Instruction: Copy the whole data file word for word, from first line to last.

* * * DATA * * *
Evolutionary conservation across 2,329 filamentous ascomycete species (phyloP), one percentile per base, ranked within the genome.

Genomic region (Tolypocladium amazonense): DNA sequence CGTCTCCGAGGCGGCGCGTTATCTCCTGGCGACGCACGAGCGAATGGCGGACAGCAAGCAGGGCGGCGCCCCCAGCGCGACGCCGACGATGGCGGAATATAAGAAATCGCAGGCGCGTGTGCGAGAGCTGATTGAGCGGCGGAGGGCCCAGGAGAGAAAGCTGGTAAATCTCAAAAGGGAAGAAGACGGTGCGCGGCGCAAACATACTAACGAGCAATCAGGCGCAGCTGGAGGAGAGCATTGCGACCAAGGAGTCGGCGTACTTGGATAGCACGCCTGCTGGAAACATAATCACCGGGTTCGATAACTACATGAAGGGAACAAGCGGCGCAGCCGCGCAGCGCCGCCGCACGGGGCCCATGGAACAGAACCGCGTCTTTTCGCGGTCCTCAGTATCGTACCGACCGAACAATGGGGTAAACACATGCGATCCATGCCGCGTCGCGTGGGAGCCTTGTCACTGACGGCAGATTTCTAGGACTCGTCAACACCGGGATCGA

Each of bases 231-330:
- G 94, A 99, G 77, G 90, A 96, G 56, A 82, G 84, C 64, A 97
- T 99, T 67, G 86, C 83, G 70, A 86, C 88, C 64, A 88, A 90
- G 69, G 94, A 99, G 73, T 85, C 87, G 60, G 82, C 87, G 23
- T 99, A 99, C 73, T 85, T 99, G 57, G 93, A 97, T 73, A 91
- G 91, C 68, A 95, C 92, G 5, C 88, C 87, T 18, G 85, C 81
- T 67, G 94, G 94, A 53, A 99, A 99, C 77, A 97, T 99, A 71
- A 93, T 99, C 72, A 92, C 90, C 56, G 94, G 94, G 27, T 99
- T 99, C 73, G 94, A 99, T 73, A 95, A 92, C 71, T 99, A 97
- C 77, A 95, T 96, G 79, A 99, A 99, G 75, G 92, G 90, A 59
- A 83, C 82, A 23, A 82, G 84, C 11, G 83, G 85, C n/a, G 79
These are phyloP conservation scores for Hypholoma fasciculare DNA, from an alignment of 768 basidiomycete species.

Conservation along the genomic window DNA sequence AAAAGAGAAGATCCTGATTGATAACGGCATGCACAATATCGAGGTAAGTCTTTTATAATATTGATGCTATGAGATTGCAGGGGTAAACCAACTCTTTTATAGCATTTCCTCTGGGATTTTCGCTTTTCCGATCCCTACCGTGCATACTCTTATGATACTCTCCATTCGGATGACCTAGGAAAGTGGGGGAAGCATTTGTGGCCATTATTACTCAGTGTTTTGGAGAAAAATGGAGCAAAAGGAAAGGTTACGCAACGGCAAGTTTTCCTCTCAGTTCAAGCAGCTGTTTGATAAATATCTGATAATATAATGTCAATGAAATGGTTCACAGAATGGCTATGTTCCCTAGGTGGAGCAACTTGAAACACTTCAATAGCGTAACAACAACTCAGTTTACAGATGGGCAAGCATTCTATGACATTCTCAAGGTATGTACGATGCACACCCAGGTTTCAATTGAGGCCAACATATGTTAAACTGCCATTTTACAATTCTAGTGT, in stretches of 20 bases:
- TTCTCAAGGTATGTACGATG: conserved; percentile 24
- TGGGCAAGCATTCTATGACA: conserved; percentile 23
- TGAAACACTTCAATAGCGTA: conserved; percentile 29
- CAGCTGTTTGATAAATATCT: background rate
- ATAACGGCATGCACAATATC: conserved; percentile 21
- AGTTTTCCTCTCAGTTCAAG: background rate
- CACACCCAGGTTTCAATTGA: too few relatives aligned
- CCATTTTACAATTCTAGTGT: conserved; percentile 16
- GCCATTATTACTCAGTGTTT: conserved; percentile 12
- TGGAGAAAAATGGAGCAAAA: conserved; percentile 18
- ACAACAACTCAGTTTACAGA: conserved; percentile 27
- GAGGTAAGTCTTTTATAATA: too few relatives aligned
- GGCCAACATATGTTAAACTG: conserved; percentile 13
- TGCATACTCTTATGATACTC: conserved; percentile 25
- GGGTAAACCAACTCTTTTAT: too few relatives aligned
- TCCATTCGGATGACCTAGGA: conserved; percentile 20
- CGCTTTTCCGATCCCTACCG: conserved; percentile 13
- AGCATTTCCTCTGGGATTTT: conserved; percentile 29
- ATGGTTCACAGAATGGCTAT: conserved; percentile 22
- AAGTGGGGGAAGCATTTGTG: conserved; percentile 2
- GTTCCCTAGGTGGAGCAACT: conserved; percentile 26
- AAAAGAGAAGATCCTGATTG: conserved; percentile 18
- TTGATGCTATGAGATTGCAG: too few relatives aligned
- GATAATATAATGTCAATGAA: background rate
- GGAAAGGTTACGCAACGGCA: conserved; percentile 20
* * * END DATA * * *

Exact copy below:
Evolutionary conservation across 2,329 filamentous ascomycete species (phyloP), one percentile per base, ranked within the genome.

Genomic region (Tolypocladium amazonense): DNA sequence CGTCTCCGAGGCGGCGCGTTATCTCCTGGCGACGCACGAGCGAATGGCGGACAGCAAGCAGGGCGGCGCCCCCAGCGCGACGCCGACGATGGCGGAATATAAGAAATCGCAGGCGCGTGTGCGAGAGCTGATTGAGCGGCGGAGGGCCCAGGAGAGAAAGCTGGTAAATCTCAAAAGGGAAGAAGACGGTGCGCGGCGCAAACATACTAACGAGCAATCAGGCGCAGCTGGAGGAGAGCATTGCGACCAAGGAGTCGGCGTACTTGGATAGCACGCCTGCTGGAAACATAATCACCGGGTTCGATAACTACATGAAGGGAACAAGCGGCGCAGCCGCGCAGCGCCGCCGCACGGGGCCCATGGAACAGAACCGCGTCTTTTCGCGGTCCTCAGTATCGTACCGACCGAACAATGGGGTAAACACATGCGATCCATGCCGCGTCGCGTGGGAGCCTTGTCACTGACGGCAGATTTCTAGGACTCGTCAACACCGGGATCGA

Each of bases 231-330:
- G 94, A 99, G 77, G 90, A 96, G 56, A 82, G 84, C 64, A 97
- T 99, T 67, G 86, C 83, G 70, A 86, C 88, C 64, A 88, A 90
- G 69, G 94, A 99, G 73, T 85, C 87, G 60, G 82, C 87, G 23
- T 99, A 99, C 73, T 85, T 99, G 57, G 93, A 97, T 73, A 91
- G 91, C 68, A 95, C 92, G 5, C 88, C 87, T 18, G 85, C 81
- T 67, G 94, G 94, A 53, A 99, A 99, C 77, A 97, T 99, A 71
- A 93, T 99, C 72, A 92, C 90, C 56, G 94, G 94, G 27, T 99
- T 99, C 73, G 94, A 99, T 73, A 95, A 92, C 71, T 99, A 97
- C 77, A 95, T 96, G 79, A 99, A 99, G 75, G 92, G 90, A 59
- A 83, C 82, A 23, A 82, G 84, C 11, G 83, G 85, C n/a, G 79
These are phyloP conservation scores for Hypholoma fasciculare DNA, from an alignment of 768 basidiomycete species.

Conservation along the genomic window DNA sequence AAAAGAGAAGATCCTGATTGATAACGGCATGCACAATATCGAGGTAAGTCTTTTATAATATTGATGCTATGAGATTGCAGGGGTAAACCAACTCTTTTATAGCATTTCCTCTGGGATTTTCGCTTTTCCGATCCCTACCGTGCATACTCTTATGATACTCTCCATTCGGATGACCTAGGAAAGTGGGGGAAGCATTTGTGGCCATTATTACTCAGTGTTTTGGAGAAAAATGGAGCAAAAGGAAAGGTTACGCAACGGCAAGTTTTCCTCTCAGTTCAAGCAGCTGTTTGATAAATATCTGATAATATAATGTCAATGAAATGGTTCACAGAATGGCTATGTTCCCTAGGTGGAGCAACTTGAAACACTTCAATAGCGTAACAACAACTCAGTTTACAGATGGGCAAGCATTCTATGACATTCTCAAGGTATGTACGATGCACACCCAGGTTTCAATTGAGGCCAACATATGTTAAACTGCCATTTTACAATTCTAGTGT, in stretches of 20 bases:
- TTCTCAAGGTATGTACGATG: conserved; percentile 24
- TGGGCAAGCATTCTATGACA: conserved; percentile 23
- TGAAACACTTCAATAGCGTA: conserved; percentile 29
- CAGCTGTTTGATAAATATCT: background rate
- ATAACGGCATGCACAATATC: conserved; percentile 21
- AGTTTTCCTCTCAGTTCAAG: background rate
- CACACCCAGGTTTCAATTGA: too few relatives aligned
- CCATTTTACAATTCTAGTGT: conserved; percentile 16
- GCCATTATTACTCAGTGTTT: conserved; percentile 12
- TGGAGAAAAATGGAGCAAAA: conserved; percentile 18
- ACAACAACTCAGTTTACAGA: conserved; percentile 27
- GAGGTAAGTCTTTTATAATA: too few relatives aligned
- GGCCAACATATGTTAAACTG: conserved; percentile 13
- TGCATACTCTTATGATACTC: conserved; percentile 25
- GGGTAAACCAACTCTTTTAT: too few relatives aligned
- TCCATTCGGATGACCTAGGA: conserved; percentile 20
- CGCTTTTCCGATCCCTACCG: conserved; percentile 13
- AGCATTTCCTCTGGGATTTT: conserved; percentile 29
- ATGGTTCACAGAATGGCTAT: conserved; percentile 22
- AAGTGGGGGAAGCATTTGTG: conserved; percentile 2
- GTTCCCTAGGTGGAGCAACT: conserved; percentile 26
- AAAAGAGAAGATCCTGATTG: conserved; percentile 18
- TTGATGCTATGAGATTGCAG: too few relatives aligned
- GATAATATAATGTCAATGAA: background rate
- GGAAAGGTTACGCAACGGCA: conserved; percentile 20